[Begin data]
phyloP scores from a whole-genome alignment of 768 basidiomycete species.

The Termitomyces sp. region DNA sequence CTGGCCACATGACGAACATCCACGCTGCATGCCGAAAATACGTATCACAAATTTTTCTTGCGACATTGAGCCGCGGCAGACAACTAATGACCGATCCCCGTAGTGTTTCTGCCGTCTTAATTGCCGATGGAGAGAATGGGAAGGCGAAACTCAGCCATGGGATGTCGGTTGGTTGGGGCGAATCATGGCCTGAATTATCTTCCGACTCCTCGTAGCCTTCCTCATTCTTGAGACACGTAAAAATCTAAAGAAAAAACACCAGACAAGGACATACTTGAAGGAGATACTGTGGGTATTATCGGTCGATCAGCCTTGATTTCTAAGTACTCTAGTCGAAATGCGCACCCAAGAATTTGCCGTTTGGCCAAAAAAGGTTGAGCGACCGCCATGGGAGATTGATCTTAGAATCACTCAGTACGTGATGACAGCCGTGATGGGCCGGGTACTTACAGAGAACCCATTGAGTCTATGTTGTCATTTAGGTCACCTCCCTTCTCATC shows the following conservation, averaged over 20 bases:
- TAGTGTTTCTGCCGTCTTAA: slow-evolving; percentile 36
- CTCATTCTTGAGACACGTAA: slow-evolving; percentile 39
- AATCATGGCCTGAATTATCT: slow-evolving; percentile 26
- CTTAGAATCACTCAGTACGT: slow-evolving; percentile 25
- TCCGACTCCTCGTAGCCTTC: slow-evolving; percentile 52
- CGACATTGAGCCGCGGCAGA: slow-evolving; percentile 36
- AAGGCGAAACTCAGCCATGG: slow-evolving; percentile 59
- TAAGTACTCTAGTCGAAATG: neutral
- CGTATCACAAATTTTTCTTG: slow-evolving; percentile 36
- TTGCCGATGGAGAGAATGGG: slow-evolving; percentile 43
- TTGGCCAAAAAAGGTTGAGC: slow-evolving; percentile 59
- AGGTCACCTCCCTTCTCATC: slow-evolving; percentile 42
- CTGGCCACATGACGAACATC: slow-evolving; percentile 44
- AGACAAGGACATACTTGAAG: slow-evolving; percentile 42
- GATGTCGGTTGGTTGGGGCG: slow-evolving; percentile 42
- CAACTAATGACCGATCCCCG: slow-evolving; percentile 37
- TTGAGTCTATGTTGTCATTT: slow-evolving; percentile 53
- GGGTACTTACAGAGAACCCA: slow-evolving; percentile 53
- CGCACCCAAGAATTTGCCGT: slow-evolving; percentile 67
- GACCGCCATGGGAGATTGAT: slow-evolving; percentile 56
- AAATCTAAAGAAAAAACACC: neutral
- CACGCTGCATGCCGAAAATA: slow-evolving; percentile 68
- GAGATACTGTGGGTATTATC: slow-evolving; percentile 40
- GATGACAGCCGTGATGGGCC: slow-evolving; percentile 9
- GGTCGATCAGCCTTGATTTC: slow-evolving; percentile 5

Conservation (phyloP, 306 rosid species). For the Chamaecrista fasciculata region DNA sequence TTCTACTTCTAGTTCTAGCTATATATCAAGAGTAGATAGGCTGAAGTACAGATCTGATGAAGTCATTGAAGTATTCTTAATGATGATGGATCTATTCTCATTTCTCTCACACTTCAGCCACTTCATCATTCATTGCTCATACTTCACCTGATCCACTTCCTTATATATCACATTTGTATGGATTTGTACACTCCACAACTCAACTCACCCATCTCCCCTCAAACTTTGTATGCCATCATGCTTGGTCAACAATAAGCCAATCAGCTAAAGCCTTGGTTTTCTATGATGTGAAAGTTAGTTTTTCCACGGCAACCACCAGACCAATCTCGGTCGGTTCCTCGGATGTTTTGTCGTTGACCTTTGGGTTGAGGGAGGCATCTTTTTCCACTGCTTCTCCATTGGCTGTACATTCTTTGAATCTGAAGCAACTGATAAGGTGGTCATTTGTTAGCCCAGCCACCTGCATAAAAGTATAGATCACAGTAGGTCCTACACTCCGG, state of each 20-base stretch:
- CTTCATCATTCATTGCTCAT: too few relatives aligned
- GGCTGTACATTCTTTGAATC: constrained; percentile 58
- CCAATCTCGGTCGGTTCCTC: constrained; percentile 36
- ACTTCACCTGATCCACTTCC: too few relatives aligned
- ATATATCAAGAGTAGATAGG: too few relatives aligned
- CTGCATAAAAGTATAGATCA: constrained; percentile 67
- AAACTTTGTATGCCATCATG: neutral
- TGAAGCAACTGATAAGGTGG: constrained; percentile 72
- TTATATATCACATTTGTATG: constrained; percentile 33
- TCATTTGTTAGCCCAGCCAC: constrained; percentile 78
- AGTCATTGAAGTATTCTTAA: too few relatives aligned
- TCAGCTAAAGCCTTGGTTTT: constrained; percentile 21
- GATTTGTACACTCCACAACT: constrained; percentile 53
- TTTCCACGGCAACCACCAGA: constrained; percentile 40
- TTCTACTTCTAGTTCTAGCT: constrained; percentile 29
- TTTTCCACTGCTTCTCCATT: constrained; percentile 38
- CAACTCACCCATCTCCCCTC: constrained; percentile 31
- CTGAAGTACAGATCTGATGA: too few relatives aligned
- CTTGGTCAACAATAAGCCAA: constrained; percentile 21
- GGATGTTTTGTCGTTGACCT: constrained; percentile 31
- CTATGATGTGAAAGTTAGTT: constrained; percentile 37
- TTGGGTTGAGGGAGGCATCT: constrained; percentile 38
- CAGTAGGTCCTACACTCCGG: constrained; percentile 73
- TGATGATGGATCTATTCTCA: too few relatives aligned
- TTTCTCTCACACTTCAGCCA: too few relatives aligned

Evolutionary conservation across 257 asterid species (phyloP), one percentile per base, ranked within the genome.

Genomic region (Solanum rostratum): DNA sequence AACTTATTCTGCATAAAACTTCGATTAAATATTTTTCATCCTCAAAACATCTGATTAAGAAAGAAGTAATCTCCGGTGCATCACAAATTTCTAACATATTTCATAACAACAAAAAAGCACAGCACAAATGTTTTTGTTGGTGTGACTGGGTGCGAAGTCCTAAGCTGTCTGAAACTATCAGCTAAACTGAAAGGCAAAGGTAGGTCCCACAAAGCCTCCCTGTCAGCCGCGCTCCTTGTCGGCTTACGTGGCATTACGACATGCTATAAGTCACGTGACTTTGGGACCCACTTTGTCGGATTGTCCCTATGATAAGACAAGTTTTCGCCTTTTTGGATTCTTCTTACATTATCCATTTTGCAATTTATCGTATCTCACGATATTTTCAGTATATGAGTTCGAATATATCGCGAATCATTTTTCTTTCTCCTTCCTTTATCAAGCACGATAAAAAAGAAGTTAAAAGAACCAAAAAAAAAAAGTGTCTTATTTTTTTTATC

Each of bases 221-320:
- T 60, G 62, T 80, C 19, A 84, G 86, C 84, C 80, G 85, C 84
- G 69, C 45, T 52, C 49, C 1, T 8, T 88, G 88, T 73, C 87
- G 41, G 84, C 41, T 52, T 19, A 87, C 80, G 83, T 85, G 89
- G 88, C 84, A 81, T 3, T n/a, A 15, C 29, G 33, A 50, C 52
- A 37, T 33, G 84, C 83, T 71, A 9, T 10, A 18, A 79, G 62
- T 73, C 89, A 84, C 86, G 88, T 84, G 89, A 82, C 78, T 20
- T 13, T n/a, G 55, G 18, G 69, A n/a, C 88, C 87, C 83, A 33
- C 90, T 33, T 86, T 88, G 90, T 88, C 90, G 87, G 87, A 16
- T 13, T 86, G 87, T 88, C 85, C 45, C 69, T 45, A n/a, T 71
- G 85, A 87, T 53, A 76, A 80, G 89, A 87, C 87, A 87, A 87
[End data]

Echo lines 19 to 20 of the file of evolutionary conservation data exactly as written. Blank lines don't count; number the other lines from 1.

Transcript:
- TTGAGTCTATGTTGTCATTT: slow-evolving; percentile 53
- GGGTACTTACAGAGAACCCA: slow-evolving; percentile 53